24. March 2023


800G will enable network providers to scale their entire optical infrastructure, achieving record-breaking capacity per wavelength for all network paths.

Network operators and service and content providers all experience an unrelenting pressure to boost traffic carrying capacity over existing fiber assets in the most efficient way possible. Readily deployable additional capacity is critical for them to keep up with the demands of today’s digital lifestyles. And, now more than ever, when network-based working, learning, and socializing are the norm, service providers need practical optical innovations that are not only lab curiosities or impossible to deploy hero experiments, but commercially viable solutions ready for actual live deployments.

Network connectivity is now our lifeline. It is no longer just for work and business. It allows us to interact with friends and family, enjoy the latest entertainment, and receive essential services like remote healthcare.Thankfully 800G is available and being actively deployed today. It is powered by the industry’s latest state-of-the-art programmable coherent optical technology that operates at high baud (95G symbols/ second) and is capable of processing and transporting more capacity than has been previously possible over a single optical channel or wavelength – up to 800 billion bits per second. For example, compared to 100G/200G networks, it can result in the delivery of four times more capacity per wavelength and 75% better spectral efficiency depending on the specific application.

To help paint a picture of what that means, consider that an 800-Gbps link is enough to transport 25 HD movies in one second or the latest virtual reality game in a quarter of a second. When you think about how this level of data throughput could support the delivery of other data-intensive content, like immersive AR and VR, it’s easy to see why network providers are racing to show leadership in the use of this technology.



800G will enable network providers to scale their entire optical infrastructure, achieving record-breaking capacity per wavelength for all network paths. Another important attribute of the most recent advances in 800G-based coherent optical technology is its ability to adapt and offer multiple line rates to extend wavelengths over the longest distance or the most challenging link. Of course, it also means less hardware to deploy and manage, less energy consumption, and reduced cost per bit.

2020 has demonstrated not only the hunger for engaging virtual experiences but also our reliance on being able to efficiently access and consume them. All of this activity puts additional strain on today’s networks, whether it’s streaming films, taking part in e-sports tournaments or testing out the use of robots in remote surgery. These applications require vast amounts of data to be transported using the most sophisticated photonics available. Prior to 2020, providers were already working to meet the demands on their networks; in the “new normal” these challenges will be even more acute.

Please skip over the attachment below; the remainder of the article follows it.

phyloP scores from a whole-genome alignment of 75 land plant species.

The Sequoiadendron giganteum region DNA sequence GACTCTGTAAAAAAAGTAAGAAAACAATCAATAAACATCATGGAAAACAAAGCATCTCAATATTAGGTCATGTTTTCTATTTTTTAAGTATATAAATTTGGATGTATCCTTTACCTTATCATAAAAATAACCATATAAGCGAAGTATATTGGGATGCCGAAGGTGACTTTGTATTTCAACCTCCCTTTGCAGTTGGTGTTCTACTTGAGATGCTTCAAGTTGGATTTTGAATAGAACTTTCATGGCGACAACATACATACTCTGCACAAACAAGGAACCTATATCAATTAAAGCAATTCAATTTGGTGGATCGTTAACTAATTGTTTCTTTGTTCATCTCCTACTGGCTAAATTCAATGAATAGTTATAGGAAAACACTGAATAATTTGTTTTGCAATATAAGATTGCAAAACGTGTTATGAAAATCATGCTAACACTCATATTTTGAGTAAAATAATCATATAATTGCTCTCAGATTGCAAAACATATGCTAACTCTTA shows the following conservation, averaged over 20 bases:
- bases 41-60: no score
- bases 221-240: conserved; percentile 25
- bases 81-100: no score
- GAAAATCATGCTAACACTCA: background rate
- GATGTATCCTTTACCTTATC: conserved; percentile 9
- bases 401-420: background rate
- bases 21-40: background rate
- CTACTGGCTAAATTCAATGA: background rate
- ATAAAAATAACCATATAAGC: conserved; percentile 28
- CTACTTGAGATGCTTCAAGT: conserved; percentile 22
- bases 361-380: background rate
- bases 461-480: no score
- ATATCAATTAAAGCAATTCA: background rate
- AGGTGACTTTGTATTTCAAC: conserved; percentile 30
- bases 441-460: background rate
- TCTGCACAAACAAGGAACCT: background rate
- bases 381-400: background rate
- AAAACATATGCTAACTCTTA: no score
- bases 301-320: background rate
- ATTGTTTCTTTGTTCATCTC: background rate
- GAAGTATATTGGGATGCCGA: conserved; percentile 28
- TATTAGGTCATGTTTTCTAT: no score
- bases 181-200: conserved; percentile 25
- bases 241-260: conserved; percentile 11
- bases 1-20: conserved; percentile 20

The first to initiate a live deployment was submarine cable operator Southern Cross, which turned on its live 800G production network, carrying traffic between two large, global data centers on the U.S. West Coast. With 800G technology, Southern Cross was able to upgrade its infrastructure and achieve an increase of more than 80 times the original design of the network. Deutsche Telekom achieved the accolade of the first in Europe to deliver an 800G network.

Verizon also used the technology to validate multivendor 400 Gigabit Ethernet interoperability between transport and router operators while quadrupling the typical capacity carried on a wavelength. And Comcast achieved record-breaking performance via the world’s first long-distance 600-Gbps pilot deployment to deliver higher capacity and faster speeds to provide the best user experience for its customers.

And, the list goes on.



Consistent among all network providers is the need for a more responsive, automated, and self-optimizing infrastructure. Technologies that support 800G, alongside a flexible photonic layer and open application programmable interfaces (APIs), play a starring role in enabling this new programmable infrastructure.

By cost-effectively increasing capacity, from the core to the edge, network providers now have the power and operational capability to support the next generation of applications. 5G mobile broadband, immersive gaming, factory floor automation, edge compute, massive machine-to-machine communications, and ultra-reliable, low-latency applications, will all rely on this new adaptive 800G infrastructure. This fast, adaptive network will be the fuel for the next wave of digital services.

We are only just beginning the 800G journey so expect to see exciting achievements in the months ahead.